- The public option (not tied to Medicare payment rates) versus state-run exchanges with not-for-profit insurance companies
- Abortion coverage and direct/indirect role of federal funding
- Timing: when tax collections and industry fees begin in FY2011 versus expanded coverage beginning in 2013/2014.
- Sources of funding: the Senate’s mix of payment mechanisms versus House’ dependence on Medicare cuts and increased income taxes on wealthier individuals/families.
Democratic Congressional leaders have expressed hope the bill can be finalized before the President’s State of the Union address January 20 (Press reports).
“There are 100 senators here, and I don't know that there's a senator that doesn't have something in this bill that isn't important to them. If they don't have something in it important to them, then it doesn't speak well of them."
- Senate Majority Leader Harry Reid (D-NV), Washington Post December 21, 2009
“Major bills passed in our history—Medicare, Social Security, Hatch Waxman, others—have always gotten 75-80 votes in the Senate. If they don’t, it’s a lousy bill. This bill is a lousy bill.”
- Sen. Orrin Hatch (R-UT), CNN December 23, 2009
“You have got this divide, this polarization in America. People become risk-averse, politically risk-averse. There is no incentive to reach across the divide and appeal to a broader inclination. It looks like pragmatism is a political cop-out; compromise is certainly viewed that way.”
- Olympia Snowe (R-ME), New York Times, December 24, 2009
“I don’t see this as 60 Democrats versus 40 Republicans. I see it as 60 leaders who stood up to insurance companies and stood up for working families all across America.”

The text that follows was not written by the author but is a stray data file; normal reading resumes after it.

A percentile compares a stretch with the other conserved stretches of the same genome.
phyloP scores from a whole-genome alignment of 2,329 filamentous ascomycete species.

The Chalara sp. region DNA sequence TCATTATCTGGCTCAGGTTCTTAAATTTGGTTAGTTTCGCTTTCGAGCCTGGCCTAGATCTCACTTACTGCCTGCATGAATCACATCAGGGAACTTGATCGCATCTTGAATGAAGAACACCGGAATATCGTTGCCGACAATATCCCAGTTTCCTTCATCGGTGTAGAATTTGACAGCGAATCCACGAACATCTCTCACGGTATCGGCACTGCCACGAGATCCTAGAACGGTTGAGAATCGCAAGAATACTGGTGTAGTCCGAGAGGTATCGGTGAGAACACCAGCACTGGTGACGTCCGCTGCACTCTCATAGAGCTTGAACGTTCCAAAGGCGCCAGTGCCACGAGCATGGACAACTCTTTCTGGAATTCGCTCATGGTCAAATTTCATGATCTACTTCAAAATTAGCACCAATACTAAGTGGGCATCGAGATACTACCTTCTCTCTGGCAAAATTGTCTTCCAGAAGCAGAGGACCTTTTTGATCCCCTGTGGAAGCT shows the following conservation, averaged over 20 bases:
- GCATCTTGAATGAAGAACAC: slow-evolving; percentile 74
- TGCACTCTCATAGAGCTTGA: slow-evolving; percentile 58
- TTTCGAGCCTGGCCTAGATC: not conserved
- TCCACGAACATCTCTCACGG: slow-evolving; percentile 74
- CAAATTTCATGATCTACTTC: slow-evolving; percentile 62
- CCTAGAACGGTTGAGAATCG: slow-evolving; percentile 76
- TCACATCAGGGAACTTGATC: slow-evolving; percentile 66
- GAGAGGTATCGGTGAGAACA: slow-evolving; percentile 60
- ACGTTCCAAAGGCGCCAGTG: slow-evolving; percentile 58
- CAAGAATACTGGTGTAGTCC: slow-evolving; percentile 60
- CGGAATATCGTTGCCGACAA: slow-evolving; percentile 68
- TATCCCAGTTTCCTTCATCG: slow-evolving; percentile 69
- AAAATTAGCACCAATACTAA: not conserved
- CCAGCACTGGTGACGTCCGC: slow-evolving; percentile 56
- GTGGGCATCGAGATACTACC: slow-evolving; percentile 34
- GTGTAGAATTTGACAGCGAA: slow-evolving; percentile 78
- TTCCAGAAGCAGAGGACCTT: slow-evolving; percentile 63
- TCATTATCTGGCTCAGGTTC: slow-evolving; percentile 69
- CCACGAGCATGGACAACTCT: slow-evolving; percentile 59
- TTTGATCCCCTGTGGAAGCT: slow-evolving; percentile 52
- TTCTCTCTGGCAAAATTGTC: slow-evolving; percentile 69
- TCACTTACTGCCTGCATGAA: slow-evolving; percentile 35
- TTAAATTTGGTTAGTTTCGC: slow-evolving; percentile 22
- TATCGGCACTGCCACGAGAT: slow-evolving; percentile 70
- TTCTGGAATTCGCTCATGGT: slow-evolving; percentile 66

- Senate Majority Leader Harry Reid (D-NV), December 24
The AMA endorsed the Senate bill Monday citing its provisions to (1) drop a tax on elective cosmetic surgery, (replaced in the final bill with a 10 percent levy on tanning-salon services), (2) increased payments to primary-care physicians and general surgeons in rural and underserved areas (without cuts to other doctors), (3) elimination of the proposed $200 physician enrollment fee for Medicare, and (4) assurance the physician payment fix would be remedied. Three issues remain that still concern the AMA: (1) the scope of powers of a proposed Medicare payment board that would set payment rates for doctors and hospitals, (2) release of data about physician quality by Medicare and (3) liability reforms.
GDP below forecasts
U.S. GDP rose at a 2.2 percent annual rate from July through September-- the second time third-quarter GDP was revised lower. The government initially reported third-quarter GDP growth of 3.5 percent, then lowered it to 2.8 percent. In the second quarter, GDP contracted 0.7 percent. The latest figure was below Wall Street forecasts of 2.7 percent growth. NOTE: in the official forecast of government spending on which the health reform bill’s surplus/deficit impact is calculated by the CBO, a recovery to 3 percent GDP growth was forecast for FY2011.
CCHIT certifies 14 EHR vendors
The Certification Commission for Health Information Technology announced certification of 14 electronic health record products under two programs--the CCHIT Certified 2011 Comprehensive program and the Preliminary ARRA certification program. CCHI began its certification process Oct. 7.
- $400,000,000—spending to date on health reform lobbying activity (Center for Responsive Politics, December 22, 2009)
- Ten states that have announced to date they will challenge concessions to Nebraska for Medicaid funding (C-Span report, December 24, 2009)
- President Johnson’s Medicare program passed in the Senate by a vote of 68 to 21 with 13 Republicans joining 55 Democrats in favor, and 7 Democrats joining 14 Republicans in opposition (www.senate.gov)
Monday Memo will not be published December 28 but will resume January 4.
Subscribe to the Health Care Reform Memo
Health Care Reform Memo —The weekly Health Care Reform Memo is available for subscription. Please visit www.deloitte.com/us/healthmemos/subscribe.
- Step 1, confirm your sector(s) of interest.
- Step 2, select the Health Care Reform Memo as one of your subscriptions.